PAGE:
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RE: Librarians

> Providing subject and author access (otherwise known as metadata) is a way
> of doing it, and we have learned that it must be done in a very
> sophisticated way to do much good. Neither the libraries' traditional
> devices nor the current web devices do well for this, except in the hands
> of a really experienced user, which in practice usually means a librarian.

This, I think, is the irony of our current position with our users.  Our
methods of providing access are insufficiently sophisticated, and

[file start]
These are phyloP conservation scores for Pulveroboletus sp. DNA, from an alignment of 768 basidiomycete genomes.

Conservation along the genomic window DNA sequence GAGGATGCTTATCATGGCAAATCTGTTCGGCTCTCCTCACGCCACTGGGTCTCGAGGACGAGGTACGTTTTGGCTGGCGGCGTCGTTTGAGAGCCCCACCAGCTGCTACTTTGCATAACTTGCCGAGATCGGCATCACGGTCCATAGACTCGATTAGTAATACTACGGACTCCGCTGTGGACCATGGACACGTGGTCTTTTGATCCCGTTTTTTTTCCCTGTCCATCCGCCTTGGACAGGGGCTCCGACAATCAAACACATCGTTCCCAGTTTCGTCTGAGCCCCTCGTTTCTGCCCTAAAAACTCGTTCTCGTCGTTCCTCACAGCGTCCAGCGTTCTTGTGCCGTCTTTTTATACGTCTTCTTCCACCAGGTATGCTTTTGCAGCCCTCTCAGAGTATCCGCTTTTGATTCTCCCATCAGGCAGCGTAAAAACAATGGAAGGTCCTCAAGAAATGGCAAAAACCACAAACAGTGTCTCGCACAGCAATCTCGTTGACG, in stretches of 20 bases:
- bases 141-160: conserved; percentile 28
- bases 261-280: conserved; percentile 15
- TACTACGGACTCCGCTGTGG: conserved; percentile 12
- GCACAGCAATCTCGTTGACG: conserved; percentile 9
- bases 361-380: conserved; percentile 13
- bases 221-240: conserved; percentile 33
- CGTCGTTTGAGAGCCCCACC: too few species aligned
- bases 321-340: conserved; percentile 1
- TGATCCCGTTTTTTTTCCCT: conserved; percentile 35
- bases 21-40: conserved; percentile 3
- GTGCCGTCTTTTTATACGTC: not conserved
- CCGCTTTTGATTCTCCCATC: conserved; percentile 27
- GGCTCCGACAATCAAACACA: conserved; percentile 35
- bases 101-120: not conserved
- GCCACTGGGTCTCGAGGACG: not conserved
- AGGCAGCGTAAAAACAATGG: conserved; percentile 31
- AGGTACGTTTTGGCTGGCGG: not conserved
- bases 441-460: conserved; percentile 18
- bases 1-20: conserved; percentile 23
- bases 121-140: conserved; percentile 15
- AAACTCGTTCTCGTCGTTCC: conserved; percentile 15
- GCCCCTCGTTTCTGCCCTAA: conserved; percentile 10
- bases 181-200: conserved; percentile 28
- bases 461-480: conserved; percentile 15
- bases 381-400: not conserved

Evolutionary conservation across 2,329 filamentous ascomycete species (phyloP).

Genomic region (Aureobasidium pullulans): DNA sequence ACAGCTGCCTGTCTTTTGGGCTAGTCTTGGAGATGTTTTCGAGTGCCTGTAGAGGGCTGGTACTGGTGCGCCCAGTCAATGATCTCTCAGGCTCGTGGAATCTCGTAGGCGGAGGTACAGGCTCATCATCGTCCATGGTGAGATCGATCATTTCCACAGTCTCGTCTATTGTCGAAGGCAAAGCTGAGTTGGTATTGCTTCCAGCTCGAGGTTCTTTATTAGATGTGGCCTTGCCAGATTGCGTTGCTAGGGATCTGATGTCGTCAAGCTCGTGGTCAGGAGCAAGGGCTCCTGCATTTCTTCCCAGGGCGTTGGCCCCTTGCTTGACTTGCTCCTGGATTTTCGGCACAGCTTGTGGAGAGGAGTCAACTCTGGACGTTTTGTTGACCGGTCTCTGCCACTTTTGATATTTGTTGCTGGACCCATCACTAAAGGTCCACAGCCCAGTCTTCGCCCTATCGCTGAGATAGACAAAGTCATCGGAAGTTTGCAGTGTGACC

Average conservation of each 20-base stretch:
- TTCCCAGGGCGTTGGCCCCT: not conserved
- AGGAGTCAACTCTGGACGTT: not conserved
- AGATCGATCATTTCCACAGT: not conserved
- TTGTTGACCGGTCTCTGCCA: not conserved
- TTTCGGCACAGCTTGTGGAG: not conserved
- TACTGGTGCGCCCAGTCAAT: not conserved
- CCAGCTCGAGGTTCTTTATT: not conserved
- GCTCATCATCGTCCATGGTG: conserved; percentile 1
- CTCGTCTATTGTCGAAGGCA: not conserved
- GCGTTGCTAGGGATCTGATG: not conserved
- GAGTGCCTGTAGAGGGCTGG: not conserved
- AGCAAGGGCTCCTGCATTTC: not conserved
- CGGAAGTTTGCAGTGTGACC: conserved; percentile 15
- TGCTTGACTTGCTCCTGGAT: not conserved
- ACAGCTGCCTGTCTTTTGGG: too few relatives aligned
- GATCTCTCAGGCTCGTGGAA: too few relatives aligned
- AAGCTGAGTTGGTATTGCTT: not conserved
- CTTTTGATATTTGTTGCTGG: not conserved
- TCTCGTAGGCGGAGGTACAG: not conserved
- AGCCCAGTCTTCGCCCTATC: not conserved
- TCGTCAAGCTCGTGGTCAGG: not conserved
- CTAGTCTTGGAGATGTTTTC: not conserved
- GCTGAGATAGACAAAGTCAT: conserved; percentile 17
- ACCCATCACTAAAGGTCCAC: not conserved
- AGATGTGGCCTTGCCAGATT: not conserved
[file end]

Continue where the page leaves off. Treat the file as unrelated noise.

therefore require more sophistication from our users than they generally
have.  Our traditional response is bibliographic instruction, and that's
why our users are avoiding us.  If we're going to stay relevant (or,
perhaps more accurately, become relevant) to library users, we're going to
have to stop trying to change the way they use information, and instead
figure out how they use information and change what _we_ do.

Rick Anderson
Director of Resource Acquisition
The University Libraries
University of Nevada, Reno        "All Reviews in the world
1664 No. Virginia St.              begin with the intention
Reno, NV  89557                    of being virtuous.  None
PH  (775) 784-6500 x273            have been."
FX  (775) 784-1328                   -- Gustave Flaubert